3 Facts About How We Consumed Music in 2017

January 12, 2018

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Industries | Media & Entertainment

Nielsen has released its “2017 Year-End Music Report” [download page] for the US, which contains a bevy of statistics on music consumption, live music, and chart-topping tracks and albums. Here are 3 takeaways on the US’ consumption of recorded music, according to the study.

1. Total Music Consumption Increased Again, Driven by Streaming

Total recorded music consumption was up by 12.5% in 2017 over 2016, per the report.

Total consumption is measured as the combination of album sales, track equivalent album (TEA) sales, and on-demand audio/video streaming equivalent albums (SEAs). TEAs refer to the sale of music downloads or singles (a TEA is equal to 10 tracks), while SEAs account for streaming services, with 1,500 SEAs equal to one album.

Streaming was the driver of increased music consumption again last year as in 2016, representing 54% of consumption in 2017. The number on-demand audio and video music streams grew by 43% to 618 billion, per the report. On-demand audio streams grew by almost three-times the rate (+58.7%) of on-demand video streams (+20.9%), and accounted for almost twice the number of streams (400.4 billion vs. 217.7 billion).

Subtract streaming from the equation and the overall trends look very different. Indeed, total album and TEA sales were down by 19.2% year-over-year in 2017, and it wasn’t just physical album sales that took a hit:

  • Digital album sales tumbled by 19.6%;
  • Physical album sales fell by 16.5%; and
  • Digital track sales dropped by 23.4%.

The lone bright spot? Vinyl, which enjoyed a 9% increase in sales (to 14.3 million), marking the 12th consecutive year of growth.

2. Physical Sales and Streaming Peak in Q4; Digital Sales in Q1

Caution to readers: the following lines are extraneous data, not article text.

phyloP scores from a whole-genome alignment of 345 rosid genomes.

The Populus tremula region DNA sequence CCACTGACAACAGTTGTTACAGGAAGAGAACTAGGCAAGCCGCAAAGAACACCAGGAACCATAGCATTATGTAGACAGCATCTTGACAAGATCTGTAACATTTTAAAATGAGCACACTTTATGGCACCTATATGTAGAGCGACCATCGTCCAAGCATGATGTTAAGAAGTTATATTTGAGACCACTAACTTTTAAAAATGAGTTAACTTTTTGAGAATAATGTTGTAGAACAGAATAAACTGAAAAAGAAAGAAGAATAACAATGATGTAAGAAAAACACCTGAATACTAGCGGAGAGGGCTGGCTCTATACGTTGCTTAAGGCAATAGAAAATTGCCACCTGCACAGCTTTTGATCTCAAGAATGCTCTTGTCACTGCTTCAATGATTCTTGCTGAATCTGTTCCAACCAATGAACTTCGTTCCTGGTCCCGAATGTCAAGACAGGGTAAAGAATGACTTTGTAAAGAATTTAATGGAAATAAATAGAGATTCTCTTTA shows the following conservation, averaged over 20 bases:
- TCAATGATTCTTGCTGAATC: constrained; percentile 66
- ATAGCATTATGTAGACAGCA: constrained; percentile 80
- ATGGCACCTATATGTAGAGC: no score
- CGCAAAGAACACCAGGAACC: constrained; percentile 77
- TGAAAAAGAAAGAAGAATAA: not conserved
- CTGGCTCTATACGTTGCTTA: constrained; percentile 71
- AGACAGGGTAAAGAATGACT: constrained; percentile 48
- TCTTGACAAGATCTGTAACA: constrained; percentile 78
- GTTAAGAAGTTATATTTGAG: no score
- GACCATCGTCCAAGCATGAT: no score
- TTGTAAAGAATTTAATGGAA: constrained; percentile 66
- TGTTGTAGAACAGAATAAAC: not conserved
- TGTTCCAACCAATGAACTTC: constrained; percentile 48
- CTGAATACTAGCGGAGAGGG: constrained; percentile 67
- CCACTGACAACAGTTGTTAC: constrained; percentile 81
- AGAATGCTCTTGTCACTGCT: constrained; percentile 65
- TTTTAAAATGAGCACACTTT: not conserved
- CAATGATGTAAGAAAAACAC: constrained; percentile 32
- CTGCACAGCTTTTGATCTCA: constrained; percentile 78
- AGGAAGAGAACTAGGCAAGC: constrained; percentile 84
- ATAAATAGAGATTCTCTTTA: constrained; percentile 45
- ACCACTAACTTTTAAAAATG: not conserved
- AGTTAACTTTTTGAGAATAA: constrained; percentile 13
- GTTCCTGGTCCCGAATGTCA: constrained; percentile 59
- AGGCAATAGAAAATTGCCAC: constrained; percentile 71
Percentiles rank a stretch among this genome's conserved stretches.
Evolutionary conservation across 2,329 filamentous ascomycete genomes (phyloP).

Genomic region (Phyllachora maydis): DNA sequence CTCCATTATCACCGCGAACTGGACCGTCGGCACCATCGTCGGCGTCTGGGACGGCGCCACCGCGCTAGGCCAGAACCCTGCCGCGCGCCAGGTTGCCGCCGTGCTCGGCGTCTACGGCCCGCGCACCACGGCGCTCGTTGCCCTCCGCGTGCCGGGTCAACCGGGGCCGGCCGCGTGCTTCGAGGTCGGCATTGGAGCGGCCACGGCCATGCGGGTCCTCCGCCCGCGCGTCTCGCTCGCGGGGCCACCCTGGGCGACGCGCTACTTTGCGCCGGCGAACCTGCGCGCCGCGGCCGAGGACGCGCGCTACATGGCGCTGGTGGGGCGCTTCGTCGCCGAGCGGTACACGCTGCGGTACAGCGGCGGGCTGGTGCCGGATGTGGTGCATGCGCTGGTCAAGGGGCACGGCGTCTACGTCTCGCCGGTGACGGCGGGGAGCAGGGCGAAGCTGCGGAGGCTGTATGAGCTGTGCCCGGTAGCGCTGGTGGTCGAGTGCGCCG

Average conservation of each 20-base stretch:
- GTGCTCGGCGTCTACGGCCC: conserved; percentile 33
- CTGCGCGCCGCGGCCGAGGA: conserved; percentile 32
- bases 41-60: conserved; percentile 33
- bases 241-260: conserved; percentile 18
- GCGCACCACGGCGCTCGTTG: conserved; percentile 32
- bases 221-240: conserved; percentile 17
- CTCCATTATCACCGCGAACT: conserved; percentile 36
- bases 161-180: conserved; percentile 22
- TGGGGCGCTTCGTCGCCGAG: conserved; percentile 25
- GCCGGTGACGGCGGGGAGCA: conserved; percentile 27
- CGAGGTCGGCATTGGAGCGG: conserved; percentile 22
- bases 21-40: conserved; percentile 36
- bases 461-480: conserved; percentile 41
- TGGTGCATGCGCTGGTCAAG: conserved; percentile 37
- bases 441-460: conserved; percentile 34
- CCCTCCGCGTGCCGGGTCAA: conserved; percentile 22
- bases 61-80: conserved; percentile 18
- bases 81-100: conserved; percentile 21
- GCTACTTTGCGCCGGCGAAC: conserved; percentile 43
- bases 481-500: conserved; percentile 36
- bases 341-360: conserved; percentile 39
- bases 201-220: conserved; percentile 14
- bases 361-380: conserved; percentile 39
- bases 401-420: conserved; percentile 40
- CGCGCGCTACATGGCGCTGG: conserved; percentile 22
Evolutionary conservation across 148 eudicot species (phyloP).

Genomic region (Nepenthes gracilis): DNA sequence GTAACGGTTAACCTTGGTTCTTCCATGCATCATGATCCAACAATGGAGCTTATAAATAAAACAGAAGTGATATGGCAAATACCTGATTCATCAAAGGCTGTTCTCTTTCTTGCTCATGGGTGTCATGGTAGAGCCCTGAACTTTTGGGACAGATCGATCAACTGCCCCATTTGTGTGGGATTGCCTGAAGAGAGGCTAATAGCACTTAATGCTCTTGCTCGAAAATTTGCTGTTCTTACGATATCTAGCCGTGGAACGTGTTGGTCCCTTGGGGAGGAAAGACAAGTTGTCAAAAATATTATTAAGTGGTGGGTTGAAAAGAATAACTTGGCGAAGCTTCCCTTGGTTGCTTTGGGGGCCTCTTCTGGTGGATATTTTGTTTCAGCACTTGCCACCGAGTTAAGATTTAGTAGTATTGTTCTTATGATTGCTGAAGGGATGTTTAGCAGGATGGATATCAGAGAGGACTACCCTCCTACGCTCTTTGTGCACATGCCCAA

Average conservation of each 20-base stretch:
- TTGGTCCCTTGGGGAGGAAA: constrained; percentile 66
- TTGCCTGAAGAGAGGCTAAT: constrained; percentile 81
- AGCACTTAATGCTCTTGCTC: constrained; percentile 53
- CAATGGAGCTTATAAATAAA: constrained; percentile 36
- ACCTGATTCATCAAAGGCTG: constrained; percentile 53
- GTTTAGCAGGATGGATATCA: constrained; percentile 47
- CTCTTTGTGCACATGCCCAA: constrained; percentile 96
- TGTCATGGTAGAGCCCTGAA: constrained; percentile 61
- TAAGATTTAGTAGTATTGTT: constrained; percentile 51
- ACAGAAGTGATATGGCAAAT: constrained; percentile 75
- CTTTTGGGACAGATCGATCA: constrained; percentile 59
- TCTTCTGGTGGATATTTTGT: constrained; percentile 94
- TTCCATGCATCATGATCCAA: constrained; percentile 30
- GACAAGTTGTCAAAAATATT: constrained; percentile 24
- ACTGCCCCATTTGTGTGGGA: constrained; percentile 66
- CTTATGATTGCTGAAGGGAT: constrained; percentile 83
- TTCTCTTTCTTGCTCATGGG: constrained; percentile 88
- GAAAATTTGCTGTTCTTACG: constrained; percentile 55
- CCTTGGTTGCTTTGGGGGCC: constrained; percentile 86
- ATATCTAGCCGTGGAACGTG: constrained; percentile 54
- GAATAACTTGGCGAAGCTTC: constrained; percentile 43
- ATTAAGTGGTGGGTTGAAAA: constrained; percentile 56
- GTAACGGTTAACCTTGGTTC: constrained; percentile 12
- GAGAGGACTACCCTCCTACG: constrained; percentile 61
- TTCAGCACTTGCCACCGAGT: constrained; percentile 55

In what may be one of the only similarities between physical sales and streaming, Nielsen’s report reveals that each peak during the fourth quarter.

That’s particularly the case for physical CDs and vinyl LPs, which saw about one-third of their sales occur during Q4 (32.3% and 34.7%, respectively).

Streaming is more evenly spread, but tends to grow throughout the year, peaking in Q4 (28.2% of on-demand audio streams and 28.6% of on-demand video streams).

By contrast, digital album downloads are highest in Q1 (26.7% share), as are digital song downloads (28.6% share). Nielsen attributes this to post-holiday gift card redemptions occurring during the first quarter of the year.

3. Rock Leads in Album Sales, R&B Dominates Streaming

Nielsen’s report reveals that Americans music consume different genres of music in quite different ways.

Overall, R&B/Hip-Hop is the leading genre, representing about one-quarter (24.5%) of total music consumption in 2017. Rock (20.8%) is next, followed by Pop (12.7%), Country (7.7%) and Latin (5.9%).

But while R&B/Hip-Hop led overall last year, that was entirely due to its dominance in the streaming area. Indeed, the genre represented an outsized 29.1% share of on-demand music streams, including 30.4% of on-demand audio streams and 26.7% of on-demand video streams.

By contrast, Rock dominates album sales. For the year, Rock accounted for more than one-third (34.6%) of total album sales, more than twice the share for R&B/Hip-Hop (14.6%). That was especially the case for physical album sales, where Rock’s share was almost three times higher than that of R&B/Hip-Hop (36.8% and 12.8%, respectively). In fact, there were more Country physical album sales (13.1% share) than R&B/Hip-Hop physical album sales last year.

Rock also led in digital album sales, with 31.3% share.

There was more parity in digital song sales, with the top 3 genres well-matched: R&B/Hip-Hop (20.8% share); Rock (20.7%); and Pop (19.7%).

Put another way, streaming accounted for 69% share of R&B/Hip-Hop music consumption last year, well above the 54% industry average. By contrast, while streaming was the largest Rock format, it only occupied 40% of Rock consumption.

The full report is available for download here.

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